Hunger gnawed at her empty stomach again and she said aloud: 'As God is my witness, and God is my witness, the Yankees aren't going to lick me. I'm going to live through this, and when it's over, I'm never going to be hungry again. No, nor any of my folks. If I have to steal or kill - as God is my witness, I'm never going to be hungry again.
With cold eyes and indifferent mind the spectators regard the work. Connoissers admire the "skill" (as one admires a tightrope walker), enjoy the "quality of painting" (as one enjoys a pasty). But hungry souls go hungry away. The vulgar herd stroll through the rooms and pronounce the pictures "nice" or "splendid." Those who could speak have said nothing, those who could hear have heard nothing.
Whenever you are in doubt, or when the self becomes too much with you, apply the following test. Recall the face of the poorest and the weakest man whom you may have seen, and ask yourself if the step you contemplate is going to be of any use to him. Will he gain anything by it? Will it restore him to a control over his own life and destiny? In other words, will it lead to swaraj for the hungry and spiritually starving millions?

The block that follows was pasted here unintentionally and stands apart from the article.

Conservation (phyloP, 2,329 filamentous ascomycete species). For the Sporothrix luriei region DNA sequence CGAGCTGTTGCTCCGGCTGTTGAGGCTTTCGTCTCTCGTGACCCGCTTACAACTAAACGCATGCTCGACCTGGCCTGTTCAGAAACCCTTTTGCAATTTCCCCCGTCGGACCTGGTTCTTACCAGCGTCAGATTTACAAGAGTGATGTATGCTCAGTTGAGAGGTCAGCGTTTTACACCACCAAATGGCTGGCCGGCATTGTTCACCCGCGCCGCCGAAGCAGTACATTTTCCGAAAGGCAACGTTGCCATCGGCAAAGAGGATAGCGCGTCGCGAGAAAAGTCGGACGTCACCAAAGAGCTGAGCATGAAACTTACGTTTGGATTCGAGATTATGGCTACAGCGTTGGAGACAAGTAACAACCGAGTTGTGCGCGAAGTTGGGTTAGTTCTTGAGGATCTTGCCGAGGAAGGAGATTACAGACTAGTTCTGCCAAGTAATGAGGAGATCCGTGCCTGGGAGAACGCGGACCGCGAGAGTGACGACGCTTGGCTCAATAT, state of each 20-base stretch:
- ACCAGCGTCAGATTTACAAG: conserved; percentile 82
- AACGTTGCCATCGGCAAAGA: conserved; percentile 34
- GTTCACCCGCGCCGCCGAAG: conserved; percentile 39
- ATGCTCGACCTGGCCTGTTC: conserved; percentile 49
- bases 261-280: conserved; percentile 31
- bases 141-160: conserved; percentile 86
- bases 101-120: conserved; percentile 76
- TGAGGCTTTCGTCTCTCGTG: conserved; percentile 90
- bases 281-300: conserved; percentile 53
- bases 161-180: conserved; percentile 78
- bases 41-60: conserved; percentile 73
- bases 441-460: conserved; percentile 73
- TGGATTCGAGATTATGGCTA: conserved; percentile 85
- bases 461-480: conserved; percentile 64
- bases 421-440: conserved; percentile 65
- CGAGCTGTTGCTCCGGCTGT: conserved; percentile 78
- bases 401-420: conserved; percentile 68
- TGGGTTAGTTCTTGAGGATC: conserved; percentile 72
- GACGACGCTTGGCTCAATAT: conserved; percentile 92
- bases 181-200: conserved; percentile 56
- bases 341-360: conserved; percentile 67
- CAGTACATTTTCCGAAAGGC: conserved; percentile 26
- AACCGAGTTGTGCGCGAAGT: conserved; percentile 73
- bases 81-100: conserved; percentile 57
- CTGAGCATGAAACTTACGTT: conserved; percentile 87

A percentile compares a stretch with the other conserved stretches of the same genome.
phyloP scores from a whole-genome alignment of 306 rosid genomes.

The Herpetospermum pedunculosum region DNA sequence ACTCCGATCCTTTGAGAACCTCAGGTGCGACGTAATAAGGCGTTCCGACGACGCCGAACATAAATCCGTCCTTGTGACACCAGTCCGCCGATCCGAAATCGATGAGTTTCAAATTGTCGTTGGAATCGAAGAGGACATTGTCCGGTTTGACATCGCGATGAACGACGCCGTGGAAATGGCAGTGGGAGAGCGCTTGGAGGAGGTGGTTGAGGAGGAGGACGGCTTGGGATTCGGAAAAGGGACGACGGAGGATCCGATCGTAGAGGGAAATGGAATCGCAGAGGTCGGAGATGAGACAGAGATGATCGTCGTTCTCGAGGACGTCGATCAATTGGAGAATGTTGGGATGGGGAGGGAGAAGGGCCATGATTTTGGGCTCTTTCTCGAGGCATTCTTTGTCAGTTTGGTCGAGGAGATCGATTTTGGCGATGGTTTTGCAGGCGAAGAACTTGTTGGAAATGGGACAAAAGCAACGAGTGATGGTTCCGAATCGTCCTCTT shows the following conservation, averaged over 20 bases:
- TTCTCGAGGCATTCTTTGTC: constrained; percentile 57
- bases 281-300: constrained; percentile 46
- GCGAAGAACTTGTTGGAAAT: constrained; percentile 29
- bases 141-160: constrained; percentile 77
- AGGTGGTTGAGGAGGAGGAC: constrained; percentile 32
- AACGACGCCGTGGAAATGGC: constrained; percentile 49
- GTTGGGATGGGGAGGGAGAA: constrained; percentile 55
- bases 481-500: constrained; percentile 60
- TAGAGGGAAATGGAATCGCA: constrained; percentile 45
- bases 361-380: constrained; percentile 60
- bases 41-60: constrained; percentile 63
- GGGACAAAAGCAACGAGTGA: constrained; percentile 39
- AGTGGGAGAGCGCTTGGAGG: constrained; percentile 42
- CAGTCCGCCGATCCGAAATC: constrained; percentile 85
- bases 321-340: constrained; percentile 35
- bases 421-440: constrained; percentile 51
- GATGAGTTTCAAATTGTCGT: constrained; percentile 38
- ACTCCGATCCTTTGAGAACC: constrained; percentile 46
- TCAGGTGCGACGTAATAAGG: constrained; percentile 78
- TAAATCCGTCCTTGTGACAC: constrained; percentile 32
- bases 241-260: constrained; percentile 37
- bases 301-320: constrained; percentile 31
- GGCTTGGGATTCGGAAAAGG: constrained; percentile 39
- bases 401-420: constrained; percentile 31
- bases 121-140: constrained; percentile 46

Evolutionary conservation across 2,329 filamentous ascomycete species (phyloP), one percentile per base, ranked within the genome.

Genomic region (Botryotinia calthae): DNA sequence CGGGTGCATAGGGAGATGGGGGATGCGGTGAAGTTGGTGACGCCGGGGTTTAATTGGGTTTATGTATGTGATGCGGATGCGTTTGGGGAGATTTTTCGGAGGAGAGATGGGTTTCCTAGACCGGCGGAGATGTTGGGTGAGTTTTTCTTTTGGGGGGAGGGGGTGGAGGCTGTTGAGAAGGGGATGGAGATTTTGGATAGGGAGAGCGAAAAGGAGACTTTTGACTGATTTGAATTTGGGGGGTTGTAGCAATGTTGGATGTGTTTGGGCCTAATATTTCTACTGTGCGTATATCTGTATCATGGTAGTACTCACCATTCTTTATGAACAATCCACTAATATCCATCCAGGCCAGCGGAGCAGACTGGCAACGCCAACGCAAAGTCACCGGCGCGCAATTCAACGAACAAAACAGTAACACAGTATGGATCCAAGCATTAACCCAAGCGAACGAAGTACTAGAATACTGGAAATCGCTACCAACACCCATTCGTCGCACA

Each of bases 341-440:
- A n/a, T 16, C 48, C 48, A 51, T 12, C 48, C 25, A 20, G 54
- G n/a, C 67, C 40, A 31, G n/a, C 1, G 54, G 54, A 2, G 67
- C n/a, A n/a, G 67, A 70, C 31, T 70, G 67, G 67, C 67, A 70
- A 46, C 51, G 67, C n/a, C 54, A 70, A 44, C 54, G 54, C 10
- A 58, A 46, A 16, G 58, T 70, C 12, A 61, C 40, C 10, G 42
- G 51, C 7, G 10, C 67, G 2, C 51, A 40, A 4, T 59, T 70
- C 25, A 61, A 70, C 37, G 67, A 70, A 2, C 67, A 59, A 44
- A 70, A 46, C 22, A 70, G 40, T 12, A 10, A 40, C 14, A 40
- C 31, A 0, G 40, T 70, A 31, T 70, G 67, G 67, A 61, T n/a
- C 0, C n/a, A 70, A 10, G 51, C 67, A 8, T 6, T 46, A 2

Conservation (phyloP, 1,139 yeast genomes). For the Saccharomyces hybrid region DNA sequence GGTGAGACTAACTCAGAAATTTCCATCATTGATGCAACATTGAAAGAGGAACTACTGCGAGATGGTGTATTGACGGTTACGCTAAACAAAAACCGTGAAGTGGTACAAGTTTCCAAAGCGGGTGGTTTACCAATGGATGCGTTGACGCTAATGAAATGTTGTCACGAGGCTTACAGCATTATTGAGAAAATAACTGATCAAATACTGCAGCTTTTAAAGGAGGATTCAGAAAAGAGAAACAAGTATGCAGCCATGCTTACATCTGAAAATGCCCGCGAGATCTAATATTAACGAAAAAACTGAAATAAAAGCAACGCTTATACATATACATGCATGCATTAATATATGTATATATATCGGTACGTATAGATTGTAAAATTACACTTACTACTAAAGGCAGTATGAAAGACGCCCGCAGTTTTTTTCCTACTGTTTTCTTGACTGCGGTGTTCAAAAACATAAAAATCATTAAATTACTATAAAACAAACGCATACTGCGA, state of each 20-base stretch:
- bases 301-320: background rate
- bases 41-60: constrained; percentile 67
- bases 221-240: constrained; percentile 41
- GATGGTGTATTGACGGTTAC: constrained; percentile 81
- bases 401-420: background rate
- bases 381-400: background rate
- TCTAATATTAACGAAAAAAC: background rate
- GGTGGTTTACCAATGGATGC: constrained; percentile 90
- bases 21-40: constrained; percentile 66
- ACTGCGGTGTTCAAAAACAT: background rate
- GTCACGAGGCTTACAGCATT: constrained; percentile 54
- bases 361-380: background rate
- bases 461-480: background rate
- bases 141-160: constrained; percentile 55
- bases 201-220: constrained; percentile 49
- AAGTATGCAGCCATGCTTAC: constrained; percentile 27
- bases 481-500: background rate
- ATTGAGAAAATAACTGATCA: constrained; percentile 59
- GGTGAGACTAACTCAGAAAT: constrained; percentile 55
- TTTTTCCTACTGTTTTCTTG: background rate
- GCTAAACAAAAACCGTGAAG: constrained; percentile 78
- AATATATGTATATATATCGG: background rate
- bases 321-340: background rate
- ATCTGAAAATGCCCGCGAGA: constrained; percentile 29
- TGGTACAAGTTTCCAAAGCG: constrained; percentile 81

Flossie was always running after men and they were always running away from her. Francie's Aunt Sissy ran after men, too. But somehow they ran to meet her halfway. The difference was that Flossie Gaddis was starved about men and Sissy was healthily hungry about them. And what a difference that made.
And so to my fool's bed. What was that? No, no, not a girl crying in the garden. No one, cold, hungry, and banished, was shivering there, longing and not daring to come in. It was the chains swinging at the well. It would be folly to get up and go out and call again: Psyche, Psyche, my only love. I am a great queen. I have killed a man. I am drunk like a man. All warriors drink deep after the battle. Bardia's lips on my hand were like the touch of lightning. All great princes have mistresses and lovers. There's the crying again. No, it's only the buckets at the well. "Shut the window, Poobi. To your bed, child. Do you love me, Poobi? Kiss me good night. Good night." The king's dead. He'll never pull my hair again. A straight thrust and then a cut in the leg. That would have killed him. I am the Queen; I'll kill Orual too.